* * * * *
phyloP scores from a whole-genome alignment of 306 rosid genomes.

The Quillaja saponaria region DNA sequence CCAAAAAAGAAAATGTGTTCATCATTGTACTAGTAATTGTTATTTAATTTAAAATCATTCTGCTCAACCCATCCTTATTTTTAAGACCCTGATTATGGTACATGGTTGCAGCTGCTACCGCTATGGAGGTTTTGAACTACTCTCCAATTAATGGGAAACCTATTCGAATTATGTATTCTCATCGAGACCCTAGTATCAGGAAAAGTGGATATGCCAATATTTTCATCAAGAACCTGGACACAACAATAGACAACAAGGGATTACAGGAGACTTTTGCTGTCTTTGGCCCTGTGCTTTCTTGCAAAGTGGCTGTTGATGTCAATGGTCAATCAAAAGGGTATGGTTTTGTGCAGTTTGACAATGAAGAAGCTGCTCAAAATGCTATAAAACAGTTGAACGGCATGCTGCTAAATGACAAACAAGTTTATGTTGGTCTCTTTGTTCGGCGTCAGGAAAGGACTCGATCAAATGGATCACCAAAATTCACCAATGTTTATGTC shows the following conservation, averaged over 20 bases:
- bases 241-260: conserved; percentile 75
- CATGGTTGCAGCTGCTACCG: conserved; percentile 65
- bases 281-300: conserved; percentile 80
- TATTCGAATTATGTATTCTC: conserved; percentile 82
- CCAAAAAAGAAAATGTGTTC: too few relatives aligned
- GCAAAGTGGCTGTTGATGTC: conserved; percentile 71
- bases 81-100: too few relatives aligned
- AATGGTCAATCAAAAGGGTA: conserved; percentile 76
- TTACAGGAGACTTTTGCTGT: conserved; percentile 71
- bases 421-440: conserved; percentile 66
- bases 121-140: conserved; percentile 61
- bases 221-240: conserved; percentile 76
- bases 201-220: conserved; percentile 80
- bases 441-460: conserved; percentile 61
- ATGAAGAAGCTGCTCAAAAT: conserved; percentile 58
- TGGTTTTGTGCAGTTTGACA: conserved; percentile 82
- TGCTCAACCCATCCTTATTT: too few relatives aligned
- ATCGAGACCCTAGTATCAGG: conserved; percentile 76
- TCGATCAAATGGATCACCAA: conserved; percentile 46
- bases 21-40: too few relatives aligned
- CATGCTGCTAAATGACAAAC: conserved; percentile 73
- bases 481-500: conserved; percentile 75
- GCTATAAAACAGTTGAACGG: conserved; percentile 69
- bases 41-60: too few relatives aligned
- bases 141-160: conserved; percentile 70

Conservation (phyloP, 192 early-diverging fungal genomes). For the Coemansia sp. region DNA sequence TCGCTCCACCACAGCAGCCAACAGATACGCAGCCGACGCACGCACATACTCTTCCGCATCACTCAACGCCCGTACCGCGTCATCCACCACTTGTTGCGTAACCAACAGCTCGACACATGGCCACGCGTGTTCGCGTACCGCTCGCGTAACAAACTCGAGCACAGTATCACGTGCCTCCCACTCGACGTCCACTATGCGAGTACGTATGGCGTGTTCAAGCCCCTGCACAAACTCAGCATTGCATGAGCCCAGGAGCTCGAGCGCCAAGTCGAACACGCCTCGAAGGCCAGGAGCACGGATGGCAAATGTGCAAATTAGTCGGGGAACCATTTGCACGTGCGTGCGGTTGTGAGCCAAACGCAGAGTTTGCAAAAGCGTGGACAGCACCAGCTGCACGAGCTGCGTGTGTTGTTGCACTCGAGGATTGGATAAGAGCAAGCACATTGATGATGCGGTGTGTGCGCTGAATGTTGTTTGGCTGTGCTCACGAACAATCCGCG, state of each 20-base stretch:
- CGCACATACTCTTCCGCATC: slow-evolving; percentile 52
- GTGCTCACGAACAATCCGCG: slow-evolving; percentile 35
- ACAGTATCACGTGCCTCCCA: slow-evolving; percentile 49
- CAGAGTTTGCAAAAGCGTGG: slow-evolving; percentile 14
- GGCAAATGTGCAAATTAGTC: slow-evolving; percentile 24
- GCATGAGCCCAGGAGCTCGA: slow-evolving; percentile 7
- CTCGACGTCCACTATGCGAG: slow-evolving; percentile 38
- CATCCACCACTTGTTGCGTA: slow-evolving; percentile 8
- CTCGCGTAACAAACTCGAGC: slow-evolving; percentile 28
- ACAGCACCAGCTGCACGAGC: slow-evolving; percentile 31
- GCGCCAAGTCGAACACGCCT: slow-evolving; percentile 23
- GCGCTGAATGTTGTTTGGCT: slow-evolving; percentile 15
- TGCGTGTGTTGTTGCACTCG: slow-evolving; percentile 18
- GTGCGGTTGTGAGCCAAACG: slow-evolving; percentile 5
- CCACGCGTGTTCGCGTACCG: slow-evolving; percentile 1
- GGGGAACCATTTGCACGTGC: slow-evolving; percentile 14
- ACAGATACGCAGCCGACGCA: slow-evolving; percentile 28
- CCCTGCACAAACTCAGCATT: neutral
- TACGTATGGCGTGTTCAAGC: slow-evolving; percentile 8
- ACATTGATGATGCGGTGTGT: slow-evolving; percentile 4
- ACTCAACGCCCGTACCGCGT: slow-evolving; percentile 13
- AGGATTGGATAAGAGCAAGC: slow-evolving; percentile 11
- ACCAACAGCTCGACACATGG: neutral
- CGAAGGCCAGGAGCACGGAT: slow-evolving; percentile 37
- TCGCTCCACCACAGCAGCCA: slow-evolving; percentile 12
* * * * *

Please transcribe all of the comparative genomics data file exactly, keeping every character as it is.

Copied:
phyloP scores from a whole-genome alignment of 306 rosid genomes.

The Quillaja saponaria region DNA sequence CCAAAAAAGAAAATGTGTTCATCATTGTACTAGTAATTGTTATTTAATTTAAAATCATTCTGCTCAACCCATCCTTATTTTTAAGACCCTGATTATGGTACATGGTTGCAGCTGCTACCGCTATGGAGGTTTTGAACTACTCTCCAATTAATGGGAAACCTATTCGAATTATGTATTCTCATCGAGACCCTAGTATCAGGAAAAGTGGATATGCCAATATTTTCATCAAGAACCTGGACACAACAATAGACAACAAGGGATTACAGGAGACTTTTGCTGTCTTTGGCCCTGTGCTTTCTTGCAAAGTGGCTGTTGATGTCAATGGTCAATCAAAAGGGTATGGTTTTGTGCAGTTTGACAATGAAGAAGCTGCTCAAAATGCTATAAAACAGTTGAACGGCATGCTGCTAAATGACAAACAAGTTTATGTTGGTCTCTTTGTTCGGCGTCAGGAAAGGACTCGATCAAATGGATCACCAAAATTCACCAATGTTTATGTC shows the following conservation, averaged over 20 bases:
- bases 241-260: conserved; percentile 75
- CATGGTTGCAGCTGCTACCG: conserved; percentile 65
- bases 281-300: conserved; percentile 80
- TATTCGAATTATGTATTCTC: conserved; percentile 82
- CCAAAAAAGAAAATGTGTTC: too few relatives aligned
- GCAAAGTGGCTGTTGATGTC: conserved; percentile 71
- bases 81-100: too few relatives aligned
- AATGGTCAATCAAAAGGGTA: conserved; percentile 76
- TTACAGGAGACTTTTGCTGT: conserved; percentile 71
- bases 421-440: conserved; percentile 66
- bases 121-140: conserved; percentile 61
- bases 221-240: conserved; percentile 76
- bases 201-220: conserved; percentile 80
- bases 441-460: conserved; percentile 61
- ATGAAGAAGCTGCTCAAAAT: conserved; percentile 58
- TGGTTTTGTGCAGTTTGACA: conserved; percentile 82
- TGCTCAACCCATCCTTATTT: too few relatives aligned
- ATCGAGACCCTAGTATCAGG: conserved; percentile 76
- TCGATCAAATGGATCACCAA: conserved; percentile 46
- bases 21-40: too few relatives aligned
- CATGCTGCTAAATGACAAAC: conserved; percentile 73
- bases 481-500: conserved; percentile 75
- GCTATAAAACAGTTGAACGG: conserved; percentile 69
- bases 41-60: too few relatives aligned
- bases 141-160: conserved; percentile 70

Conservation (phyloP, 192 early-diverging fungal genomes). For the Coemansia sp. region DNA sequence TCGCTCCACCACAGCAGCCAACAGATACGCAGCCGACGCACGCACATACTCTTCCGCATCACTCAACGCCCGTACCGCGTCATCCACCACTTGTTGCGTAACCAACAGCTCGACACATGGCCACGCGTGTTCGCGTACCGCTCGCGTAACAAACTCGAGCACAGTATCACGTGCCTCCCACTCGACGTCCACTATGCGAGTACGTATGGCGTGTTCAAGCCCCTGCACAAACTCAGCATTGCATGAGCCCAGGAGCTCGAGCGCCAAGTCGAACACGCCTCGAAGGCCAGGAGCACGGATGGCAAATGTGCAAATTAGTCGGGGAACCATTTGCACGTGCGTGCGGTTGTGAGCCAAACGCAGAGTTTGCAAAAGCGTGGACAGCACCAGCTGCACGAGCTGCGTGTGTTGTTGCACTCGAGGATTGGATAAGAGCAAGCACATTGATGATGCGGTGTGTGCGCTGAATGTTGTTTGGCTGTGCTCACGAACAATCCGCG, state of each 20-base stretch:
- CGCACATACTCTTCCGCATC: slow-evolving; percentile 52
- GTGCTCACGAACAATCCGCG: slow-evolving; percentile 35
- ACAGTATCACGTGCCTCCCA: slow-evolving; percentile 49
- CAGAGTTTGCAAAAGCGTGG: slow-evolving; percentile 14
- GGCAAATGTGCAAATTAGTC: slow-evolving; percentile 24
- GCATGAGCCCAGGAGCTCGA: slow-evolving; percentile 7
- CTCGACGTCCACTATGCGAG: slow-evolving; percentile 38
- CATCCACCACTTGTTGCGTA: slow-evolving; percentile 8
- CTCGCGTAACAAACTCGAGC: slow-evolving; percentile 28
- ACAGCACCAGCTGCACGAGC: slow-evolving; percentile 31
- GCGCCAAGTCGAACACGCCT: slow-evolving; percentile 23
- GCGCTGAATGTTGTTTGGCT: slow-evolving; percentile 15
- TGCGTGTGTTGTTGCACTCG: slow-evolving; percentile 18
- GTGCGGTTGTGAGCCAAACG: slow-evolving; percentile 5
- CCACGCGTGTTCGCGTACCG: slow-evolving; percentile 1
- GGGGAACCATTTGCACGTGC: slow-evolving; percentile 14
- ACAGATACGCAGCCGACGCA: slow-evolving; percentile 28
- CCCTGCACAAACTCAGCATT: neutral
- TACGTATGGCGTGTTCAAGC: slow-evolving; percentile 8
- ACATTGATGATGCGGTGTGT: slow-evolving; percentile 4
- ACTCAACGCCCGTACCGCGT: slow-evolving; percentile 13
- AGGATTGGATAAGAGCAAGC: slow-evolving; percentile 11
- ACCAACAGCTCGACACATGG: neutral
- CGAAGGCCAGGAGCACGGAT: slow-evolving; percentile 37
- TCGCTCCACCACAGCAGCCA: slow-evolving; percentile 12